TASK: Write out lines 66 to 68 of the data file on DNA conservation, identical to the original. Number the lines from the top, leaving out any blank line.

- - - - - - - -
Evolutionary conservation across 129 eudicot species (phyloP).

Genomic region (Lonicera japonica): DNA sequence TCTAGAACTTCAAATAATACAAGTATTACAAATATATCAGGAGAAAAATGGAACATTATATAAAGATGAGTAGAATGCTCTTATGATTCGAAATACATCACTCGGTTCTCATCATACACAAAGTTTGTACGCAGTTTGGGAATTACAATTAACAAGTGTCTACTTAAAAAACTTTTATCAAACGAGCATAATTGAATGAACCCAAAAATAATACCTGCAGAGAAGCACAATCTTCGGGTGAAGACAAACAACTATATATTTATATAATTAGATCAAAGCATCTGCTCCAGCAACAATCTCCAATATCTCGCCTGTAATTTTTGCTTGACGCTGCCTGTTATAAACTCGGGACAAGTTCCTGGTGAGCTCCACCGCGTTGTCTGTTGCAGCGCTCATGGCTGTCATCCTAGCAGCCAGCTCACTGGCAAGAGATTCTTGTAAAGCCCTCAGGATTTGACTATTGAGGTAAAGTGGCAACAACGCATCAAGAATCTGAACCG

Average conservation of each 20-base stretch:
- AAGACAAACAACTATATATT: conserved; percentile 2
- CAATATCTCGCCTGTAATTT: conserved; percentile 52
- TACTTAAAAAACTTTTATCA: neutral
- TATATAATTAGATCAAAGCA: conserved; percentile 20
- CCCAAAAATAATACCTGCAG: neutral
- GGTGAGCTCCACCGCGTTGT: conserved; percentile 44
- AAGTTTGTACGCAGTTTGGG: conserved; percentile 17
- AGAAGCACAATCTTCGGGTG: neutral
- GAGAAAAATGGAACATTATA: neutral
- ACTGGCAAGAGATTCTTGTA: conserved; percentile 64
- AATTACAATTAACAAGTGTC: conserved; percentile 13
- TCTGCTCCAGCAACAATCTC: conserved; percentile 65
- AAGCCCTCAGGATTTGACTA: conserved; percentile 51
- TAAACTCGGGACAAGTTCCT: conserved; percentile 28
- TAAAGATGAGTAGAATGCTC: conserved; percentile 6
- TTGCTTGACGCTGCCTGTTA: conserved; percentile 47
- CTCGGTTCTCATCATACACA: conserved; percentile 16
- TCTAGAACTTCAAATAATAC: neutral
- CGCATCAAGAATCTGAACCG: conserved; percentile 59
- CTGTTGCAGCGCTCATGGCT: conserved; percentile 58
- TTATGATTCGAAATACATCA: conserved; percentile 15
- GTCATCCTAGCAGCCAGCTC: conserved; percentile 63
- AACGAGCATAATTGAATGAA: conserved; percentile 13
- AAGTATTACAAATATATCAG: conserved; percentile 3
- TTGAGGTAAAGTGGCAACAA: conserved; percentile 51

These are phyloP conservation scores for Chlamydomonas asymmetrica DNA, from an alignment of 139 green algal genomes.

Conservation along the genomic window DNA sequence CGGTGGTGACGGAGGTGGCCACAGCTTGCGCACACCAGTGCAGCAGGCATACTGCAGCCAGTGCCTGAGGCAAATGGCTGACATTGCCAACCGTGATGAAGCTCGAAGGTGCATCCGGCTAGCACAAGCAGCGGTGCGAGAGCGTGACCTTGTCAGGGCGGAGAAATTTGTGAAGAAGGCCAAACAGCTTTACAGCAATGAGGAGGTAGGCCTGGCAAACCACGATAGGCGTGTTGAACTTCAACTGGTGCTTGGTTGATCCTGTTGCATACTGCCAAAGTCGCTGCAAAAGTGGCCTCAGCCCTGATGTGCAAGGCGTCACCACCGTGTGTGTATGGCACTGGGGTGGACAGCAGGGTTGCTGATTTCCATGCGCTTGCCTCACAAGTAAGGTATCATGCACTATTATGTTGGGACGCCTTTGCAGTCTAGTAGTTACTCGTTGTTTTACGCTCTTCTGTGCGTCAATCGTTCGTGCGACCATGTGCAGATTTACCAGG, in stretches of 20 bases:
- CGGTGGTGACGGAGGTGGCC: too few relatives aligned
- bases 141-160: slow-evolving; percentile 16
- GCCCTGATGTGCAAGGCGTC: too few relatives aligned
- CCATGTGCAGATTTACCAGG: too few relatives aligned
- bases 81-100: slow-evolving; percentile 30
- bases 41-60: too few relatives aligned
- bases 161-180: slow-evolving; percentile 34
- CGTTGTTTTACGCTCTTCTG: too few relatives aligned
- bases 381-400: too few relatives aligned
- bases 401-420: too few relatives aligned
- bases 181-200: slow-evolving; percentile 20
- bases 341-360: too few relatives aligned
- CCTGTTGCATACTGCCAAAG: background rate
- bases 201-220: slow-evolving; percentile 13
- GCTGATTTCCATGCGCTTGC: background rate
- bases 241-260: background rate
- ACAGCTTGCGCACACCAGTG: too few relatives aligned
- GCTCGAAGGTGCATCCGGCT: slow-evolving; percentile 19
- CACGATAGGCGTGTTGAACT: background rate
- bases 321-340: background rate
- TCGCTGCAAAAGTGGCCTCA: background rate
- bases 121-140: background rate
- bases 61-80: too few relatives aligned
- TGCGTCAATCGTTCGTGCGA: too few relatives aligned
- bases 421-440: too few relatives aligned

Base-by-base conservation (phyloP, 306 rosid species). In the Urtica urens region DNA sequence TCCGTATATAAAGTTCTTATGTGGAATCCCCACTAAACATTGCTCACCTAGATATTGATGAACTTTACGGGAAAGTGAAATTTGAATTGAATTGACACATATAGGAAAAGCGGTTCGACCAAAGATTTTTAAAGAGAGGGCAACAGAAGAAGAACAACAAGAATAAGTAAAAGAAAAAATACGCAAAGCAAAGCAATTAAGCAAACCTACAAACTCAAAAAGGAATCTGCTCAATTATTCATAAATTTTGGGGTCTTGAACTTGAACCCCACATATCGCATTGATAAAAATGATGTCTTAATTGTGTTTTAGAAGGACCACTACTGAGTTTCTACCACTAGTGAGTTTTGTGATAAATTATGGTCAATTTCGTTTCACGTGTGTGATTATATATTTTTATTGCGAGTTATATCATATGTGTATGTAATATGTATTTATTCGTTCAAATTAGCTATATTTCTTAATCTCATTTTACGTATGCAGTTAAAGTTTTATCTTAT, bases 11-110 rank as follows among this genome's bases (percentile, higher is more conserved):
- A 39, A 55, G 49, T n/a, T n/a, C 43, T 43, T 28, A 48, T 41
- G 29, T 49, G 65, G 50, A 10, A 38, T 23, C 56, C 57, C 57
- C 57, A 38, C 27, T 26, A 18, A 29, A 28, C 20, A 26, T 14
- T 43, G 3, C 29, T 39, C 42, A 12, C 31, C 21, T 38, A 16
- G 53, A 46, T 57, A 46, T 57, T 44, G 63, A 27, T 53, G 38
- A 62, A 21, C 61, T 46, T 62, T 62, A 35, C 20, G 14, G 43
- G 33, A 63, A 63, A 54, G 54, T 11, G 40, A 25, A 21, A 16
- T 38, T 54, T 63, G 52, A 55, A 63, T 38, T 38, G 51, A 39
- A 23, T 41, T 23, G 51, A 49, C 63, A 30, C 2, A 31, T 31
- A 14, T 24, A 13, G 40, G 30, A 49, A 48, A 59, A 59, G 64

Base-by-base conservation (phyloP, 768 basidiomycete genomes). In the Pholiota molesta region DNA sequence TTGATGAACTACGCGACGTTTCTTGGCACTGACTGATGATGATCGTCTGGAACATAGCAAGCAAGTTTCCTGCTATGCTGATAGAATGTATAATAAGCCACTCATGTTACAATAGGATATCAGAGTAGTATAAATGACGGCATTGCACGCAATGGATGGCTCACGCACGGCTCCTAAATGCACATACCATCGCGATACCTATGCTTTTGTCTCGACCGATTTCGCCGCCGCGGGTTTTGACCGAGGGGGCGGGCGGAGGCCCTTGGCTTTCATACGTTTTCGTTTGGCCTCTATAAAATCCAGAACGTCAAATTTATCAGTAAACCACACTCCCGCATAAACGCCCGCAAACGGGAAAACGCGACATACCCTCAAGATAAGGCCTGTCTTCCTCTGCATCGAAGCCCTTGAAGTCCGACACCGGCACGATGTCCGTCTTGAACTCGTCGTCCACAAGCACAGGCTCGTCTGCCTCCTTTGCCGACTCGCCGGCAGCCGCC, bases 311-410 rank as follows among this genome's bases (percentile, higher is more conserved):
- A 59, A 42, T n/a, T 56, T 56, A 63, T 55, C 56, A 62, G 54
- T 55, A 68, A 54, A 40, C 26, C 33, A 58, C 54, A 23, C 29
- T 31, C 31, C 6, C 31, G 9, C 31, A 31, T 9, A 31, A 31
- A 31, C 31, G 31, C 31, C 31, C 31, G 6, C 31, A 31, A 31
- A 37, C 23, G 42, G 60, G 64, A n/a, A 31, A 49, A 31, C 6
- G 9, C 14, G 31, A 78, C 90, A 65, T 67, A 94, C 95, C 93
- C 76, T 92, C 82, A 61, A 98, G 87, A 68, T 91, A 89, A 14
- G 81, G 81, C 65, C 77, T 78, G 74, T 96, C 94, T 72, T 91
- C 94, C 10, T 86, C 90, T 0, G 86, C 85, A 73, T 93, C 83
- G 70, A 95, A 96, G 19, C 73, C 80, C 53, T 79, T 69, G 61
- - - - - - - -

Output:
- A 14, T 24, A 13, G 40, G 30, A 49, A 48, A 59, A 59, G 64

Base-by-base conservation (phyloP, 768 basidiomycete genomes). In the Pholiota molesta region DNA sequence TTGATGAACTACGCGACGTTTCTTGGCACTGACTGATGATGATCGTCTGGAACATAGCAAGCAAGTTTCCTGCTATGCTGATAGAATGTATAATAAGCCACTCATGTTACAATAGGATATCAGAGTAGTATAAATGACGGCATTGCACGCAATGGATGGCTCACGCACGGCTCCTAAATGCACATACCATCGCGATACCTATGCTTTTGTCTCGACCGATTTCGCCGCCGCGGGTTTTGACCGAGGGGGCGGGCGGAGGCCCTTGGCTTTCATACGTTTTCGTTTGGCCTCTATAAAATCCAGAACGTCAAATTTATCAGTAAACCACACTCCCGCATAAACGCCCGCAAACGGGAAAACGCGACATACCCTCAAGATAAGGCCTGTCTTCCTCTGCATCGAAGCCCTTGAAGTCCGACACCGGCACGATGTCCGTCTTGAACTCGTCGTCCACAAGCACAGGCTCGTCTGCCTCCTTTGCCGACTCGCCGGCAGCCGCC, bases 311-410 rank as follows among this genome's bases (percentile, higher is more conserved):
- A 59, A 42, T n/a, T 56, T 56, A 63, T 55, C 56, A 62, G 54